While my morning sickness never compromised my health, it did impact my quality of life during the majority of my first trimester. I was just miserable and, if you're pregnant and running to the bathroom almost every hour, you know what kind of miserable I'm talking about. While morning sickness is a well known pregnancy side effect and is usually the first thing someone will warn you about, there are things no one will tell you about morning sickness, too. These things are worth mentioning though, because even though you might not be able to prevent the nausea, you’ll feel better knowing you’re prepared for it and that you're not alone and that the hell you're currently experiencing is, well, normal.
Morning sickness is hard to talk about when you’re experiencing it. First of all, even the slightest discussion pertaining to nausea will just add to your overall queasiness. Second, most women (myself included) keep their pregnancies on the down-low until they’ve entered the second trimester. An estimated 80 percent of miscarriages occurring in the first trimester, so a lot of us don’t want to share the big news until we feel more confident that the pregnancy is viable. Not everyone feels this way, of course, but I was keeping my morning (and noon and night) sickness to myself, because I was keeping my pregnancy under wraps for the first three months. Looking back, that's somewhat of a bummer, because I may have been able to glean some insight on how to handle the sometimes overwhelming nausea, instead of being so focused on trying to sufficiently hide it.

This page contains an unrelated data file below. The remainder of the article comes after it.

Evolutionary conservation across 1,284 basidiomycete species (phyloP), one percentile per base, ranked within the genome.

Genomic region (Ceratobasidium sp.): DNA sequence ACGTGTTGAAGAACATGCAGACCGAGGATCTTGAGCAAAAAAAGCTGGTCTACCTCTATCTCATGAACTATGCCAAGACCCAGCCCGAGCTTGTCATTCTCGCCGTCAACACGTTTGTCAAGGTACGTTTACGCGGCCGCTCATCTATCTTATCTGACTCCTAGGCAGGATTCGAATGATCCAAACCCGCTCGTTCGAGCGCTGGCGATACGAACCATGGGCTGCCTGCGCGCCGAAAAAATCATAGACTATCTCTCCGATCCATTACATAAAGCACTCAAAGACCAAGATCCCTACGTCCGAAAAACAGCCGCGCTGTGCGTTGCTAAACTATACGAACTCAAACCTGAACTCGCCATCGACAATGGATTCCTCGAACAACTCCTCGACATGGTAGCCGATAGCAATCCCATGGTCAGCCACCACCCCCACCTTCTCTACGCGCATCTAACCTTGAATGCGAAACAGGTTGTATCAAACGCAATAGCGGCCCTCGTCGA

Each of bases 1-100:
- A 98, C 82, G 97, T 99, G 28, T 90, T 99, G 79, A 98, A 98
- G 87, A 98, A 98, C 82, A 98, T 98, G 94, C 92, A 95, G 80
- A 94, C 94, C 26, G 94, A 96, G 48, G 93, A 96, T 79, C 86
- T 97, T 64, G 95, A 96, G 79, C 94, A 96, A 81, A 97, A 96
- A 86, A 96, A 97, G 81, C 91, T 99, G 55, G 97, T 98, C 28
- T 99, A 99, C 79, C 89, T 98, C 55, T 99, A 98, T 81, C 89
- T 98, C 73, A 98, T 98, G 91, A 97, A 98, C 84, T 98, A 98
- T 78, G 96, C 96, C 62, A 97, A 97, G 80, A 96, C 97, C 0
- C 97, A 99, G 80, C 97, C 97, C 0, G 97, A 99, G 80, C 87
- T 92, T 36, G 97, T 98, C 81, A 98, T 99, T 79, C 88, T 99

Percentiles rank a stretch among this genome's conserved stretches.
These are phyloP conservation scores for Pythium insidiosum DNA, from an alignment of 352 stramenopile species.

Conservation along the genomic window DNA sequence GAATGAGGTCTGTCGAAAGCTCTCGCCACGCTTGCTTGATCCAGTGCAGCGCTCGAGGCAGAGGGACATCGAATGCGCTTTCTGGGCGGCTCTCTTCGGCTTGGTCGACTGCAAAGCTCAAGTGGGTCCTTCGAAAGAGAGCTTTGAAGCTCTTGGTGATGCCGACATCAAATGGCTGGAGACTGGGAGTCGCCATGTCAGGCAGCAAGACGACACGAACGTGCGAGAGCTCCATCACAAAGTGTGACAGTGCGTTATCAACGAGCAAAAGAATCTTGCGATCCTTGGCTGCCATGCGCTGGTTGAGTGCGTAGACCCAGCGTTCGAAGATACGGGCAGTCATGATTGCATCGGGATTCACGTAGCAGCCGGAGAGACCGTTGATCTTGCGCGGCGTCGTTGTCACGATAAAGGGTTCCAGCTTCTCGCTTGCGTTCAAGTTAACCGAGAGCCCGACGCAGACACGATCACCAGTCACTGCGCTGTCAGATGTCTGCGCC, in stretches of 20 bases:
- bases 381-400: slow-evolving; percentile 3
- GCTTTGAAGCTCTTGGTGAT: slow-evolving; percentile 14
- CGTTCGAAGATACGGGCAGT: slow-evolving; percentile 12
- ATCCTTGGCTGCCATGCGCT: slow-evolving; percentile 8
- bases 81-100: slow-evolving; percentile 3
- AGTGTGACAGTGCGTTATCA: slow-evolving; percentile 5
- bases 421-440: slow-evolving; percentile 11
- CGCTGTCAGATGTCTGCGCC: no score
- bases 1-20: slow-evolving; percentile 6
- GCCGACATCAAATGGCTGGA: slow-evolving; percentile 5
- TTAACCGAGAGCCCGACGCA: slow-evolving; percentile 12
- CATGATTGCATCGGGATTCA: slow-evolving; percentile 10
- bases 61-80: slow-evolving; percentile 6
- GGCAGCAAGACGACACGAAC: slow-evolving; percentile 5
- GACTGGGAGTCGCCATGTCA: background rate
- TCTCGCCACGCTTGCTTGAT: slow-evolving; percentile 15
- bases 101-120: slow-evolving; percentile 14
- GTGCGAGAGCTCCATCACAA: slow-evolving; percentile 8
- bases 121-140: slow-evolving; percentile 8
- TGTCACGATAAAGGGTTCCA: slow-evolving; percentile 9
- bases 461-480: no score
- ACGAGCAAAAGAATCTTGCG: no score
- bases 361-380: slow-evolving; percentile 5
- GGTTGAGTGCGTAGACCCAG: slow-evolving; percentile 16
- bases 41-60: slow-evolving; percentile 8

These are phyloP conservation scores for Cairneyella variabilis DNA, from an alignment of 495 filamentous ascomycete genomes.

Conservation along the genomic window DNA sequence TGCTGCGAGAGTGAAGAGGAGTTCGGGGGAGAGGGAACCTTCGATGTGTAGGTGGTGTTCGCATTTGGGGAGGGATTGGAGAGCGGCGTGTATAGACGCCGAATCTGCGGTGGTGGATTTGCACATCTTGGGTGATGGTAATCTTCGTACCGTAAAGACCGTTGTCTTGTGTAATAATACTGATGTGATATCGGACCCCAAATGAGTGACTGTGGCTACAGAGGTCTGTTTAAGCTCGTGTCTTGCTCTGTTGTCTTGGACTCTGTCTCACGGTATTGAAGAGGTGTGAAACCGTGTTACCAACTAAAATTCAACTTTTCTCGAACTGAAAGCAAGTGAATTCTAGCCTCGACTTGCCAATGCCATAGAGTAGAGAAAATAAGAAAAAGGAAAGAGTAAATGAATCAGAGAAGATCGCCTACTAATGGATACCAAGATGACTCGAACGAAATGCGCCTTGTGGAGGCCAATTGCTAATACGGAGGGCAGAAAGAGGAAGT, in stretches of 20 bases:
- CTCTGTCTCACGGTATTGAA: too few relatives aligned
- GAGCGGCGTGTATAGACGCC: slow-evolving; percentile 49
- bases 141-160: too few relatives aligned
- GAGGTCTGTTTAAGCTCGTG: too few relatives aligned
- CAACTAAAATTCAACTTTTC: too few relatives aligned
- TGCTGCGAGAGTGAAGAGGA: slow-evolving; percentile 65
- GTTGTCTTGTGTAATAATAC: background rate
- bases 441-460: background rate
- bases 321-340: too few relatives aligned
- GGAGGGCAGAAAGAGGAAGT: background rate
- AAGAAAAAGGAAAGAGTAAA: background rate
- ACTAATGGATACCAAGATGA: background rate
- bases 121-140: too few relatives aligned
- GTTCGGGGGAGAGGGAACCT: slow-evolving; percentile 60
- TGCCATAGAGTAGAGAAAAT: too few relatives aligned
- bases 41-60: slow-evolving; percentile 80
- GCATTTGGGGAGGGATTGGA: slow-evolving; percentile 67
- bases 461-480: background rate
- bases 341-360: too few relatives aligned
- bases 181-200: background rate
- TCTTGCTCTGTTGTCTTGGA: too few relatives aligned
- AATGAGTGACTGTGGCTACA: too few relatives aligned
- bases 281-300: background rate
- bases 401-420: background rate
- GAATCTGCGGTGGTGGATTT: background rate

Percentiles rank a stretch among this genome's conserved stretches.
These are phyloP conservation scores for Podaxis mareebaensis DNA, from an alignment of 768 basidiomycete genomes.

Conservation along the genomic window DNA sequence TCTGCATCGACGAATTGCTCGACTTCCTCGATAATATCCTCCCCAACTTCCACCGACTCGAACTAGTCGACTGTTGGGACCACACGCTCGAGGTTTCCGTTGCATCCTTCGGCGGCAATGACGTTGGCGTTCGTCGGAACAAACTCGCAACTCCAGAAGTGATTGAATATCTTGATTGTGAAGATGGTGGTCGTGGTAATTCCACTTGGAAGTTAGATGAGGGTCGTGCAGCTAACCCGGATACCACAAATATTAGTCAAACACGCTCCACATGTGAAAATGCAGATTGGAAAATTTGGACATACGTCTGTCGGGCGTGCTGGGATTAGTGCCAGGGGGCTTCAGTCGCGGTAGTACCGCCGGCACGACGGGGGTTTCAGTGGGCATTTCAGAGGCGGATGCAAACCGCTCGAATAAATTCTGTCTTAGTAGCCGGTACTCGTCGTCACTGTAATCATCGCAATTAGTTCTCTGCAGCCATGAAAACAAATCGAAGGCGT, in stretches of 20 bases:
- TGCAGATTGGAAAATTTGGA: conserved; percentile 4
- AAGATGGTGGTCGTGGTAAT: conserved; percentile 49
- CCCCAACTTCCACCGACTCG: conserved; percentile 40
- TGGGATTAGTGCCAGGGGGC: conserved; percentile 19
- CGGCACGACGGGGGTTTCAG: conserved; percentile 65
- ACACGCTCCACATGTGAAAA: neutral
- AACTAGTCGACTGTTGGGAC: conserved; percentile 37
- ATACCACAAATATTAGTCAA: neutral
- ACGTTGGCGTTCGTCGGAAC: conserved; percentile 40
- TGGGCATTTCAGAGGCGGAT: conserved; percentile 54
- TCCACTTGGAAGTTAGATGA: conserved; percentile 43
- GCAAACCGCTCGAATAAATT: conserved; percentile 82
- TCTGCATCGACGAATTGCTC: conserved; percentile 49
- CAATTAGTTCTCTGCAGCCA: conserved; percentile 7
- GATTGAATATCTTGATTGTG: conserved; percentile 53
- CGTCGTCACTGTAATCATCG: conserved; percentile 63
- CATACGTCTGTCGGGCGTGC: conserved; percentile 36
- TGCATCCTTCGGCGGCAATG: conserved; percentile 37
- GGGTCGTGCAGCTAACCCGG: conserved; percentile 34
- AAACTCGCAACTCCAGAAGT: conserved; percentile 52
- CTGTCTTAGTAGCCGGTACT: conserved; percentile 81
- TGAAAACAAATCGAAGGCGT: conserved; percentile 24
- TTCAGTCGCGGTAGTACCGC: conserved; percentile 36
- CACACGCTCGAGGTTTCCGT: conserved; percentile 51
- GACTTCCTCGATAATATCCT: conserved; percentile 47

Now that I’m six years postpartum, I’m happy to talk about the nausea and the puke and the things no one told me about morning sickness. If you can stomach reading this, here were some things I experienced in the first few months of both my pregnancies. I stand in solidarity with all the pregnant ladies who can’t look at an egg without dry heaving. I see you.